Saturday, June 4, 2005

COMICS: Quick comics reviews

So I somehow restrained myself from buying the first issue of Marvel Comics' latest overhyped, this-will-change-the-world-forever!!! crossover, "House of M." This actually was a bit of effort for me as I regrettably am still a total sucker for hyped galaxy-of-superhero crossover type comics even if, like Chinese food, I'm hungry half an hour later. Yet I've been really disenchanted with a lot of writer Brian Bendis' work the past few months, the premise (yet another "alternate universe" story) and the spine-crippling $3 a pop for 8 sttttttretched-out bi-weekly issues price all did me in. If the reviews are good (which so far, they're very mixed) I might pick up the trade paperback of the whole shebang at a discount six months from now, but for the nonce, I am "House of M"-less. I feel so inadequate.

Image hosted by
Villains United #2
Speaking of hyped crossovers, yeah, I loathed the way "Identity Crisis" turned out, but despite the ridiculous overly grim tone the DC Universe has taken on lately, I still felt compelled to pick up one of the miniseries in the "Crisis" cavalcade of comics, mainly because I like the idea of a supervillain vs. supervillain war and writer Gail Simone's got a good reputation. This miniseries revives the old "Secret Society of Supervillains" idea (and how can you not like such a group?), featuring a huge grouping of villains coming together as a result of "Idenitity Crisis," and six villains who've chosen not to ally themselves with the powerful society. It's good fun two issues in, with the spunky, desperately outnumbered "Secret Six" facing impossible odds. Good character choices to focus on, including the mercenary Deadshot and, my favorite, "Catman!" Catman is a total loser Batman villain who's been around for years, but appears here mysteriously and radically revamped into someone actually impressive. Simone's got a sharp eye for dialogue and the story is actually accessible to someone like me who's skipping many of the other series DC's publishing right now. I do wish they'd toss in little captions identifying some of the many villains who appear in this series, though. When did captions become illegal? Grade: B+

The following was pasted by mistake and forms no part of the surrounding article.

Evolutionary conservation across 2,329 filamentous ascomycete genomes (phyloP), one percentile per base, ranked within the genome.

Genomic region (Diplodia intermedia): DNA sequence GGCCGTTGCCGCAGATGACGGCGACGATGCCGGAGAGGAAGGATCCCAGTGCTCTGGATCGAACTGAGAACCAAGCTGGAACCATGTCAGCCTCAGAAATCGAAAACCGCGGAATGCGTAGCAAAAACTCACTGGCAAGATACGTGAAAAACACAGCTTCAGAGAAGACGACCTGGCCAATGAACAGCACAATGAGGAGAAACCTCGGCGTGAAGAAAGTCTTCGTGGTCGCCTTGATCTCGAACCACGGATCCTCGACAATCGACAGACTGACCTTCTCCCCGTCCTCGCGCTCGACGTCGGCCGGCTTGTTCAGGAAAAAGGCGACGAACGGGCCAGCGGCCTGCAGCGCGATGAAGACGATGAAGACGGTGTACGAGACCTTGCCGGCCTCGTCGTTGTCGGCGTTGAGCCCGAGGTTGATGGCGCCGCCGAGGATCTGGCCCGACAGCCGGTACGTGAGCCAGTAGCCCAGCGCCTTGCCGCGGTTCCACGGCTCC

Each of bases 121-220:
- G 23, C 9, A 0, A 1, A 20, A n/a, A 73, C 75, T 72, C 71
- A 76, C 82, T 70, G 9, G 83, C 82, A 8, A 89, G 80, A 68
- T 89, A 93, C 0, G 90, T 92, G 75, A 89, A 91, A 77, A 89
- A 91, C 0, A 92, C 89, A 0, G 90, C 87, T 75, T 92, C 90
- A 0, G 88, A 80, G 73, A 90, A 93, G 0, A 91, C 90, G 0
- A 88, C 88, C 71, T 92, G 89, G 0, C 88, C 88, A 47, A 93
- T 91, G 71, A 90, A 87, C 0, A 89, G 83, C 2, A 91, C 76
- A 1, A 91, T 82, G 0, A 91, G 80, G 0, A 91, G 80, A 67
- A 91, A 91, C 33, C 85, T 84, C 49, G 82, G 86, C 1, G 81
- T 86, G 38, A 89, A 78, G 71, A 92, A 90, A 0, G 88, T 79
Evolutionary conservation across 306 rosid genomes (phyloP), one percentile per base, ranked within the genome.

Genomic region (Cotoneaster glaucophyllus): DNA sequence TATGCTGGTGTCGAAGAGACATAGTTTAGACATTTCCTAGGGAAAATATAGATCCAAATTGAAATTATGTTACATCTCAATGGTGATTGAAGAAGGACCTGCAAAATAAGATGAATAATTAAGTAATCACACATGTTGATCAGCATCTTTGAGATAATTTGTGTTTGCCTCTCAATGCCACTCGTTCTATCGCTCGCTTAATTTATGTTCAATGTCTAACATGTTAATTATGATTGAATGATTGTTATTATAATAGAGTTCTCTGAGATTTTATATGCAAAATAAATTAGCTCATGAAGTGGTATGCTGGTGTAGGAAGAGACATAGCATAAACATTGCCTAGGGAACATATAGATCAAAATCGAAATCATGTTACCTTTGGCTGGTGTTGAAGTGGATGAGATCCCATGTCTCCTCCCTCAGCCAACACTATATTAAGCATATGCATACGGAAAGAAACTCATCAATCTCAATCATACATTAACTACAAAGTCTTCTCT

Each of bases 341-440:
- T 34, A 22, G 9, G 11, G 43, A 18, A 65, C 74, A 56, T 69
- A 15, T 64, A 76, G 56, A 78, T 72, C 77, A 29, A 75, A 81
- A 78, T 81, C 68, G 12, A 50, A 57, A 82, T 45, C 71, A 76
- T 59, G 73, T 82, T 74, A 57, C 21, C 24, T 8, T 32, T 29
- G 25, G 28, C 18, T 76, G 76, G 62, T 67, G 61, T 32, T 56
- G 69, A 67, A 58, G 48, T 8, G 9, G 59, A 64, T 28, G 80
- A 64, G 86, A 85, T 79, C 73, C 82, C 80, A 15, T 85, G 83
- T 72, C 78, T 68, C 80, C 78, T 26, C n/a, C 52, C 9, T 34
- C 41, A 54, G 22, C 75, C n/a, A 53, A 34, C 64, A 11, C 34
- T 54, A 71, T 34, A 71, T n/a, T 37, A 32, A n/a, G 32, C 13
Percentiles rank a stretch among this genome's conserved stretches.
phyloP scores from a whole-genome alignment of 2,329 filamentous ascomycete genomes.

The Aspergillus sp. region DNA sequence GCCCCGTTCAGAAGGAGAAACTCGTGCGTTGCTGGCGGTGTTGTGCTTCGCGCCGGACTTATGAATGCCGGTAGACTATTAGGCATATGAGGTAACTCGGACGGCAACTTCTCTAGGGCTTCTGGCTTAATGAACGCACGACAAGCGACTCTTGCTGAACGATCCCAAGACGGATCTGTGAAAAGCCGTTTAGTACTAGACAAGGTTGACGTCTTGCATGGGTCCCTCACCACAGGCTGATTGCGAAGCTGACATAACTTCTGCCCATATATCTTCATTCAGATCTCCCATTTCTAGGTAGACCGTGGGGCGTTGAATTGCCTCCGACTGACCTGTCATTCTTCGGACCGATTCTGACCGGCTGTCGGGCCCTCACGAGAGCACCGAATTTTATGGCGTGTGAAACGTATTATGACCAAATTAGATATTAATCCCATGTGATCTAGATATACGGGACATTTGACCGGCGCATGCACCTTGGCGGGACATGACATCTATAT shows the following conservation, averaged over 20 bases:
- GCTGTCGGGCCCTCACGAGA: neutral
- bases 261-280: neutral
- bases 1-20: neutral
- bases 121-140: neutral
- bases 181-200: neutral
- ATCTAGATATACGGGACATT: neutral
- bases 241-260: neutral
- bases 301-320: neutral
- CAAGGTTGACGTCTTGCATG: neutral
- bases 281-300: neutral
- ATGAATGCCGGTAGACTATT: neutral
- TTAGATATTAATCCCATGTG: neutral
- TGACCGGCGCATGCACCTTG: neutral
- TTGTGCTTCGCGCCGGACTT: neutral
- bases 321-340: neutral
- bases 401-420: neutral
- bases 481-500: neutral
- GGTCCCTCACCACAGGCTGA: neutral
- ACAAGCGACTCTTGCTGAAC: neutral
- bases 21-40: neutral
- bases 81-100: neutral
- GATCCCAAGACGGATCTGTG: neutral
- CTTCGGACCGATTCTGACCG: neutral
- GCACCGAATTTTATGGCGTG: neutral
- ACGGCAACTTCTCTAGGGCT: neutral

Incredible Hulk #82
That rarity of rarities, a self-contained comic book, a story that doesn't go on for eighteen parts! I've been a bit on the fence about the last few issues of writer Peter David's long awaited return to the Hulk (in my opinion, the only writer, including Stan Lee, who's ever made the character interesting). But this nice little gem of a tale is good stuff indeed, featuring the Hulk/Bruce Banner's encounter with a mysterious London woman who involves him in a twisted campaign of revenge and retribution. Good moody art by Jae Lee and a nice "Twilight Zone" feel to it all. Sure, the basic theme of the story's been done before, but David does a nice job adding his own flourishes. Good Hulk comics, using a character that really has a lot of potential in a novel way. Grade: A-

No comments:

Post a Comment